On the surface, Louisiana’s economy looks okay. But under the hood, the state’s latest jobs report shows people lost jobs, and there’s much room for improvement.  

The Pelican State has many fantastic resources, but too many failed public policies that keep Louisianans from reaching their full potential. This has been the case for a while, but the recent monthly jobs reports have shown slowing and now declining employment growth along with a declining labor force. Work matters, as it brings about dignity and self-sufficiency and leaves fewer people needing help from government safety net programs. These data below show that while the labor market data can look good on the surface, there are many real problems facing Louisianans, too often created by the government. Those problems can and should be addressed by state leaders. Fortunately, the Pelican Institute’s “Comeback Agenda,” including our fiscal reform plan, supports ways to overcome these challenges.  

Here are key issues in Louisiana’s economy. 

Table 1 provides Louisiana’s labor market data for important dates from the U.S. Bureau of Labor Statistics. These dates are December 2007, when the Great Recession started; February 2020, when the last expansion peaked before the COVID-19-related shutdowns; April 2020, when the shutdown recession ended; and October 2023, for the latest data available. 

Table 1: Louisiana’s Labor Market Indicators

 December 2007February 2020April 2020October 2023
Labor force participation rate61.5%58.3%55.5%58.8%
Employment-population ratio59.0%55.5%48.0%56.9%
Unemployment rate4.0%4.7%13.5%3.3%
Total nonfarm employment1.94M1.99M1.71M1.97M
Private sector employment1.58M1.66M1.39M1.65M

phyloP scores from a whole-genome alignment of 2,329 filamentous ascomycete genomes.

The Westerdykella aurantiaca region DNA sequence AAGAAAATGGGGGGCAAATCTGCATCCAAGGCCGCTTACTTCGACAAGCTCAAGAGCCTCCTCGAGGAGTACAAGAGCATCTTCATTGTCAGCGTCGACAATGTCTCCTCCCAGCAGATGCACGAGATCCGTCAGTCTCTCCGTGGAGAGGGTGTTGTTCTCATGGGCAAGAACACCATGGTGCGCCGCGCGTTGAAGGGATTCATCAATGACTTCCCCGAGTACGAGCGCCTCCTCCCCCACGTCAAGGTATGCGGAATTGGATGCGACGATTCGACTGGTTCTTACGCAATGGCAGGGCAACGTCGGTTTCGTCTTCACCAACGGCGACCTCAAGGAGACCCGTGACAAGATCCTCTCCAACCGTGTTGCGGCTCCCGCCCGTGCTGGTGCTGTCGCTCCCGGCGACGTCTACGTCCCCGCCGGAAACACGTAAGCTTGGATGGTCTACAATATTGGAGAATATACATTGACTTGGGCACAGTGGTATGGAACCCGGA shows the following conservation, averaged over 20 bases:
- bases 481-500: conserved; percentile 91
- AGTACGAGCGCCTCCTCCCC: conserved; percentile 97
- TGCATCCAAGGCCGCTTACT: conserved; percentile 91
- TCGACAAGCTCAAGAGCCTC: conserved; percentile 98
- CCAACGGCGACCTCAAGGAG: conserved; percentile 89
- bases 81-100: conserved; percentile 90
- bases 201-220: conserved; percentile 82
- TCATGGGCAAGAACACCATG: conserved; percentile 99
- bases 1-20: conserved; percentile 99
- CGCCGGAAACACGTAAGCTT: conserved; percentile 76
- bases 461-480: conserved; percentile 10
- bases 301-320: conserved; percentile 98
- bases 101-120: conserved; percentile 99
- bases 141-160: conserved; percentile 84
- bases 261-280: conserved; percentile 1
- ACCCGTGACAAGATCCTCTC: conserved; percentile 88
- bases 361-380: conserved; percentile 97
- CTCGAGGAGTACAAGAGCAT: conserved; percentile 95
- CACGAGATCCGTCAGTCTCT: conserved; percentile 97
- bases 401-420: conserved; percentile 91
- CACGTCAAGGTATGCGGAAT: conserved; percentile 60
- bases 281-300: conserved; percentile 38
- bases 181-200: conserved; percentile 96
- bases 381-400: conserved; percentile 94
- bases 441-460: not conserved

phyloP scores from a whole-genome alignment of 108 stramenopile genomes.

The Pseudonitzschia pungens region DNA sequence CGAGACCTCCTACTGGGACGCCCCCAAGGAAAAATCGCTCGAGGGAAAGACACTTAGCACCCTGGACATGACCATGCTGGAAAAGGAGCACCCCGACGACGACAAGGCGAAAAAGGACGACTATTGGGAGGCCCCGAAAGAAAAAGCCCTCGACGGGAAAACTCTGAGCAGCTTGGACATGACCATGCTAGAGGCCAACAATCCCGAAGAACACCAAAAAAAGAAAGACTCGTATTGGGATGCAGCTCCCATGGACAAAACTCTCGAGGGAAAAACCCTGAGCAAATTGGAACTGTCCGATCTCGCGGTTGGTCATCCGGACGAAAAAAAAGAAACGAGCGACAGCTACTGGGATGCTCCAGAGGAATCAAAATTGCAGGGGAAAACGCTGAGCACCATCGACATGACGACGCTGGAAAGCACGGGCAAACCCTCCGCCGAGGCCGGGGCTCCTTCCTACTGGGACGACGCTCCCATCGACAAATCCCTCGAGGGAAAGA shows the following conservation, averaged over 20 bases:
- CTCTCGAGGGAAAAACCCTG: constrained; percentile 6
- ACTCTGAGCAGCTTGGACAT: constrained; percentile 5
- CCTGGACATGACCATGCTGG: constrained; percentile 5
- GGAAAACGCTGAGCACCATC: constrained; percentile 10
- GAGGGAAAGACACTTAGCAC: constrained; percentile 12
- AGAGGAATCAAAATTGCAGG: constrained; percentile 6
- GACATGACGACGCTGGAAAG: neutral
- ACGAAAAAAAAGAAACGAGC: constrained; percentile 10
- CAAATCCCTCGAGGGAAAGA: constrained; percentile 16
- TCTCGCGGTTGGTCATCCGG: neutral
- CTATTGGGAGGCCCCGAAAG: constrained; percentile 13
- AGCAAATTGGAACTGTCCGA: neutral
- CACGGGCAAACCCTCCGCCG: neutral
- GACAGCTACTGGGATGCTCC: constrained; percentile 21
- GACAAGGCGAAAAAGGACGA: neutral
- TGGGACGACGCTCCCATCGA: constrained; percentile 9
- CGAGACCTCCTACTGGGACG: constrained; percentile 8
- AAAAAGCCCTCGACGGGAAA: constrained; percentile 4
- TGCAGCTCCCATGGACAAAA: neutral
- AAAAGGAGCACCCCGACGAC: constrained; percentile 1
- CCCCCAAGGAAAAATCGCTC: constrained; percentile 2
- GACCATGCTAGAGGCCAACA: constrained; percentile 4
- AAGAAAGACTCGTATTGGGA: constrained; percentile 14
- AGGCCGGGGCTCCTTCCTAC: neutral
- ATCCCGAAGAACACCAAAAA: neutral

The unemployment rate would be 5.0% if Louisianans hadn’t left the state since pre-COVID.

  • The unemployment rate is calculated using data from the household survey and isn’t a great measure of the labor market. This is because unemployment in the numerator and the labor force in the denominator are volatile measures as people enter and exit Louisiana and the labor force.
  • Considering data from pre-COVID, the working-age population is down by 36,738 to 3.5 million. The labor force is down 981 to 2.1 million since then, as many people have left the state, thereby holding the unemployment rate lower than otherwise.
  • If we include the departed population in the labor force and unemployment, the unemployment rate would be 5.0%, substantially higher than the reported 3.3%.
  • Moreover, if the working-age population hadn’t declined, the labor force participation rate would be 59.3% instead of the 58.9% rate today.
  • The labor market shows many signs of weaknesses.

Louisiana’s employment has declined in five straight months.

  • The payroll survey shows that nonfarm employment fell from 19,800 to 1.97 million since pre-COVID, one of only a few states with fewer people employed since then. The household survey shows that employment is up by 27,339 to 2.02 million since February 2020.